Welcome to Yahoo Sports’ team-by-team 2018 World Cup previews. With less than a week to go until this summer’s tournament, it’s time to get familiar with each of the 32 teams participating in Russia. First up in Group F is Germany.
For more analysis, lineup projections and predictions, head to our World Cup preview hub, bookmark it, and dig in to all 32 team previews, eight group previews, power rankings, features and so much more.
Our writers say: The reigning title holders have the requisite swagger and as deep a squad as any in the 32-team field – even if their best player from 2014, goalkeeper Manuel Neuer, only recently returned following a long injury layoff. No matter. The Cup remains theirs to lose. — Doug McIntyre
(Odds via BetOnline, converted to percentages – and therefore slightly exaggerated)
World Cup appearance: 19th (10 as West Germany)
Best World Cup finish: Champion (1954, 1974, 1990, 2014)
2014 finish: Champion
Qualifying: Topped UEFA Group C ahead of Northern Ireland, Czech Republic
Schedule: Mexico (Sunday, June 17, 11 a.m., FS1), Sweden (Saturday, June 23, 11 a.m., Fox), South Korea (Wednesday, June 27, 10 a.m., Fox/FS1)
Manager: Joachim Low
Captain: Manuel Neuer (G)
Top players: Toni Kroos (M), Mesut Ozil (M), Mats Hummels (D), Jerome Boateng (D), Thomas Muller (F), Joshua Kimmich (D), Neuer, Marc-Andre Ter Stegen (G)
Full 23-man squad
Why they’ll win games: Well … do they do anything other than win games? Excluding a recent friendly loss to Brazil that featured primarily second-stringers, they haven’t lost since Euro 2016. They posted an obscene plus-39 goal differential in 10 qualifying wins. They still have Low, who in his 12th year on the job continues to amplify his case as one of the best international tacticians ever. They still have Kroos and Ozil and Muller and … yeah, you get the point. And perhaps most importantly, any player Low throws in the team knows Die Mannschaft‘s system by heart.
Why they’ll lose games: This might sound a bit hot-takey, but the tippity-top-end talent in this Germany team might not quite measure up to other contenders. How many German players would rank in the top five globally at their respective positions? Definitely Kimmich and Kroos. Probably Hummels. Maybe Ozil. And more on the goalkeeping situation below. But there isn’t comprehensive brilliance throughout the squad – as many will have you believe. The likely left back is a 27-year-old who was relegated from the Bundesliga this year. The likely striker had a somewhat underwhelming club season, is still relatively unproven internationally, and doesn’t fit seamlessly into the system. The starting left-winger might be a PSG backup. The most dynamic wide attacker, Leroy Sane, was cut on roster deadline day.
Look, we’re obviously nit-picking here. Germany is formidable. In all likelihood, it will win its first four games in Russia – at least. But you could make that same statement about three or four other teams. What happens when the Germans meet one of them? Do they have the dynamism? They’ve gone 0-3-1 in four recent friendlies against top-10 foes. That may mean nothing. … It also may mean something.
How they’ll play: Fluidly but mechanically, like 11 intricately programmed, sturdily built robots. More specifically, with Kroos next to a more active or robust player at the base of midfield, Ozil drifting between the lines, and Muller coming in off the right to seek out space. Timo Werner, assuming he starts up top, likes to run the channels. The left-sided attacker, Julian Draxler or Marco Reus, would prefer to interchange with Ozil or drop into midfield.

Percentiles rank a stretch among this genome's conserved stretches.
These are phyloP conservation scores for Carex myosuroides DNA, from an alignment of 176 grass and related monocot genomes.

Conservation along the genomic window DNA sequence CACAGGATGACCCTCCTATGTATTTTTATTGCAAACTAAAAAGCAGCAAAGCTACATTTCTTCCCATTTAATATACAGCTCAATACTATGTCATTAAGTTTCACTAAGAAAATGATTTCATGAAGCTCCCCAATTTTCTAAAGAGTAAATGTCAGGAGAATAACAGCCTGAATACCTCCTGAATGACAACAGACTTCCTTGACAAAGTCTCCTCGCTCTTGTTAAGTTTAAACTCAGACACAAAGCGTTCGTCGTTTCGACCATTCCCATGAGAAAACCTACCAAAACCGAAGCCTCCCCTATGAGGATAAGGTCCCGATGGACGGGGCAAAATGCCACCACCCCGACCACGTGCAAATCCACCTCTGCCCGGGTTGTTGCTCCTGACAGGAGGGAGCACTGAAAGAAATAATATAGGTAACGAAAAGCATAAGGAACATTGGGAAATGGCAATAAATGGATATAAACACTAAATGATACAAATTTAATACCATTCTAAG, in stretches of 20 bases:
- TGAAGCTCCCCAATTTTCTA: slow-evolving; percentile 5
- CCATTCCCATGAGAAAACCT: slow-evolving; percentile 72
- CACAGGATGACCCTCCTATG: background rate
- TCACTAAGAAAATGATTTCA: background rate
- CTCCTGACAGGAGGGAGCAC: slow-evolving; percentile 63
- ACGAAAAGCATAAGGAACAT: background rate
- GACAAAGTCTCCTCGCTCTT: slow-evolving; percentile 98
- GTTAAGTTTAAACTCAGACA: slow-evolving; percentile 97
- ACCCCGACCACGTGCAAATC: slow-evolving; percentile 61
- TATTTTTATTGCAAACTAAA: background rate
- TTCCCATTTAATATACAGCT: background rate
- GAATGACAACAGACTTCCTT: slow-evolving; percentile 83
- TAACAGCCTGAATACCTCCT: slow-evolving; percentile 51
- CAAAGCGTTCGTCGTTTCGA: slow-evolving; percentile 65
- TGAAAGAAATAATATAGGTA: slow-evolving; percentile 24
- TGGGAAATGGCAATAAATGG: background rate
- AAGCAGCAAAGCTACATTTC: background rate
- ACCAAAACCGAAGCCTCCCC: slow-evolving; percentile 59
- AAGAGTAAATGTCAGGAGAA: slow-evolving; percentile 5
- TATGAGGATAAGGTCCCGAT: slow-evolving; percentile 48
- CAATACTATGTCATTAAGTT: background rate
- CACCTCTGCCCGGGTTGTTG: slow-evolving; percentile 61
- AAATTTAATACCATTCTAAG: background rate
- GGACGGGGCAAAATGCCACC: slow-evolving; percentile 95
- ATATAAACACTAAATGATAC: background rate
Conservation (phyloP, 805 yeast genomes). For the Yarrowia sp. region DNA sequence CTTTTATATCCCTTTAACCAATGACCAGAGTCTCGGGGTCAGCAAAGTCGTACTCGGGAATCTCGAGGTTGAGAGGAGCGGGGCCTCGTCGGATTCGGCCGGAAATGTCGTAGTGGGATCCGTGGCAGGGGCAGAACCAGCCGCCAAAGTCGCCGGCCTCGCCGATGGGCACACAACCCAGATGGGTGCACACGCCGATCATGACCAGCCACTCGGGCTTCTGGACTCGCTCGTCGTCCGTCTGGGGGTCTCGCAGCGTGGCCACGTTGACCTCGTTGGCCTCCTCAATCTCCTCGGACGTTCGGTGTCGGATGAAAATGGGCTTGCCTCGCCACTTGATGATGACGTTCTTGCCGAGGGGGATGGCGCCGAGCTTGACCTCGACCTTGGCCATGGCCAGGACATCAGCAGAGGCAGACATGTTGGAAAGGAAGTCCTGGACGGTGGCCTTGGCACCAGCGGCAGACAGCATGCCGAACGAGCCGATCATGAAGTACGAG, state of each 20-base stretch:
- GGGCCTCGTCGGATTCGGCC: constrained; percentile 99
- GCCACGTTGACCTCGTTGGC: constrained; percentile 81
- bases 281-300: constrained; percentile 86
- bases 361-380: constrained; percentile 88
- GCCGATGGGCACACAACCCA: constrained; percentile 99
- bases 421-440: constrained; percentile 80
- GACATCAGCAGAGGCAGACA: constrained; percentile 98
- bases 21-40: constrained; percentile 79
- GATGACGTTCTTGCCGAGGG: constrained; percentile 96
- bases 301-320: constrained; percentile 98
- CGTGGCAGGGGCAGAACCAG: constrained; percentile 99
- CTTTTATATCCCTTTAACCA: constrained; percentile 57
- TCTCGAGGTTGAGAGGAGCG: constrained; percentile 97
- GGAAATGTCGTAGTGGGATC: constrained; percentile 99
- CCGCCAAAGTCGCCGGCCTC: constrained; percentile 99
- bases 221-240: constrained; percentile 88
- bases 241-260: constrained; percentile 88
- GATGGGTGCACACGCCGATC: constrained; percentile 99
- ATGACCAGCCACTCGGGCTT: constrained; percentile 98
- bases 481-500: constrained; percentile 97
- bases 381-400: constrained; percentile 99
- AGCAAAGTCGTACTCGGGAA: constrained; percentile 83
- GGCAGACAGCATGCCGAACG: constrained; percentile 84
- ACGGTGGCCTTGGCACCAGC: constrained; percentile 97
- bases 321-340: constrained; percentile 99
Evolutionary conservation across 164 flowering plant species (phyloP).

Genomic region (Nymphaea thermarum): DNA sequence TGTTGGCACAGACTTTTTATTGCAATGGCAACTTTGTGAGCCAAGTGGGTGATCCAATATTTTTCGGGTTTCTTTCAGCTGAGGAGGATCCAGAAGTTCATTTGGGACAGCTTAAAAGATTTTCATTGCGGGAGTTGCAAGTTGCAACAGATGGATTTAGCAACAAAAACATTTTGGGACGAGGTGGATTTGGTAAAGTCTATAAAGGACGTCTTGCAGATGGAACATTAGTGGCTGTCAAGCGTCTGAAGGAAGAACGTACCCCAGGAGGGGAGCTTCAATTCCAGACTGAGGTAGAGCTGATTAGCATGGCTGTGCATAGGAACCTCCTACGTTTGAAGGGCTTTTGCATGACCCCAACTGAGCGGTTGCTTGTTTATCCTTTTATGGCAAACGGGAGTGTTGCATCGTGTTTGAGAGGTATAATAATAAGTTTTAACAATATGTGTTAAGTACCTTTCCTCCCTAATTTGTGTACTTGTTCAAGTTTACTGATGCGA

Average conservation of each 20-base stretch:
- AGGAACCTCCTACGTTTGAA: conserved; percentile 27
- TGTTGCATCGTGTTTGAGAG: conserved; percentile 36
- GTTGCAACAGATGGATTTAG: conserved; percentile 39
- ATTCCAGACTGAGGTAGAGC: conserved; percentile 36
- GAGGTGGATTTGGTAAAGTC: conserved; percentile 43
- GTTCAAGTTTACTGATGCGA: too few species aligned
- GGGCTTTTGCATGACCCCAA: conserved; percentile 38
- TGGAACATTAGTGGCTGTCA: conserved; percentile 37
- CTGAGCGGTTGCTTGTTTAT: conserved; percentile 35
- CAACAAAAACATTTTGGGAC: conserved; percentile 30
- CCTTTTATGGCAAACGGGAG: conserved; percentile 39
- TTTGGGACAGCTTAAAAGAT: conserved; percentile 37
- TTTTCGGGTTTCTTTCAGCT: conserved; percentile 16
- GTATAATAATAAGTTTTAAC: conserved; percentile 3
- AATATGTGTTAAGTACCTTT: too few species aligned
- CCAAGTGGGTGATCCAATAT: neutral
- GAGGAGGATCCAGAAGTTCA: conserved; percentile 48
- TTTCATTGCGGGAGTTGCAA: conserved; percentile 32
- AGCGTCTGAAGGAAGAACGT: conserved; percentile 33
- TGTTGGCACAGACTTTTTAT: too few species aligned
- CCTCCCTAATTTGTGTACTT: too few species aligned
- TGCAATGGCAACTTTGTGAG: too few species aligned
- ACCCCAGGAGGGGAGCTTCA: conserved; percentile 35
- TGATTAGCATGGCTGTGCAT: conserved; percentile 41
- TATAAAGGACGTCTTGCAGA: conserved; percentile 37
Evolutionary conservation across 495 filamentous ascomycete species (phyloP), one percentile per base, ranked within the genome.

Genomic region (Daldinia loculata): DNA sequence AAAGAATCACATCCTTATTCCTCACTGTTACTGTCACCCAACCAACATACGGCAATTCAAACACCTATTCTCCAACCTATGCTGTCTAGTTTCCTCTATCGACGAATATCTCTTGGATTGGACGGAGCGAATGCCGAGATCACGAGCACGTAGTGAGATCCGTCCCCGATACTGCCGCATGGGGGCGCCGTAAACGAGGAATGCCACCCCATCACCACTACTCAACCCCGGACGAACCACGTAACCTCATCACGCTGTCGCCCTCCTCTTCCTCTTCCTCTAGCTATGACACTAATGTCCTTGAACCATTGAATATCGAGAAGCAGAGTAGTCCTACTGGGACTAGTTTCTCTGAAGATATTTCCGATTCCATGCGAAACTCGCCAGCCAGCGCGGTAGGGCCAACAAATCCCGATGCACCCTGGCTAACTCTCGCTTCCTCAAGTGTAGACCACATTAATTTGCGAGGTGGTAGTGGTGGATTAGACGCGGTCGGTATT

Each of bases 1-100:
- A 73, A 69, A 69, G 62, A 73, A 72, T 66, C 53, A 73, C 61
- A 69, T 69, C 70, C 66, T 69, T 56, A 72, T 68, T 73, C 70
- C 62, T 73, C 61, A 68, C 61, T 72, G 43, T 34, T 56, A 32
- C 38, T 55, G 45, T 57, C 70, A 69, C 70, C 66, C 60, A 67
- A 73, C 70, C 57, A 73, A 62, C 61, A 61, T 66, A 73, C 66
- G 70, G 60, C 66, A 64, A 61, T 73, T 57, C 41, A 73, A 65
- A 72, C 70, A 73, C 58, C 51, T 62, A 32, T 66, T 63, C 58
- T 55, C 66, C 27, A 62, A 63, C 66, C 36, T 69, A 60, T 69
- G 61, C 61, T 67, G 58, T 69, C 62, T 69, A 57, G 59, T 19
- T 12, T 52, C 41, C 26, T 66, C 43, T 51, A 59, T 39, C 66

Projected lineup (4-2-3-1): Manuel Neuer; Joshua Kimmich, Jerome Boateng, Mats Hummels, Jonas Hector; Toni Kroos, Sami Khedira; Thomas Muller, Mesut Ozil, Marco Reus; Timo Werner.
Khedira looks to have beaten out Ilkay Gundogan for the second central midfield place next to Kroos. Low seemed to hint that Reus is his preferred starter over Draxler on the left. It’s between those two after Sane was left out of the 23. And there’s a chance they both start the opener if Mesut Ozil doesn’t recover from a minor knee injury in time.
The goalkeeping situation is anything but straightforward, but Low appears to have made a definitive decision. He has tabbed Neuer as his No. 1, even though the Bayern Munich backstop will have gone nine months without appearing in a competitive game when he takes the field against Mexico. Ter Stegen, coming off his best season yet at Barcelona, is the most capable Plan B in the world. But Low is going with his guy.
What makes them unique: Just how much talent do they have? Well, a B-minus team won the Confederations Cup last summer. And the two players who combined for the World Cup-winning goal four years ago, Andre Schurrle and Mario Gotze, didn’t even make the preliminary squad this time around. The Premier League’s young player of the year, Sane, couldn’t make the final squad.
Why to root for them: Because you appreciate and respect ruthless, unabashed dominance.
Why to root against them: Uh, because they’re the reigning champs? Should be pretty self-explanatory.
If you’re going to watch one game … The opener against Mexico looks tasty, and could be one of the best games of the group stage.
Group A: Russia | Saudi Arabia | Egypt | Uruguay
Group B: Portugal | Spain | Morocco | Iran
Group C: France | Australia | Peru | Denmark
Group D: Argentina | Iceland | Croatia | Nigeria
Group E: Brazil | Switzerland | Costa Rica | Serbia
Group F: Germany | Mexico | Sweden | South Korea
Group G: Belgium | Panama | Tunisia | England
Group H: Poland | Senegal | Colombia | Japan
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More World Cup coverage from Yahoo Sports:
• 2018 World Cup preview hub
• Ranking the top 100 players at the World Cup
• FC Yahoo Mixer: The Ronaldo vs. Messi debate
• A tactical guide to the 2018 World Cup
• How Vladimir Putin can use the World Cup to his benefit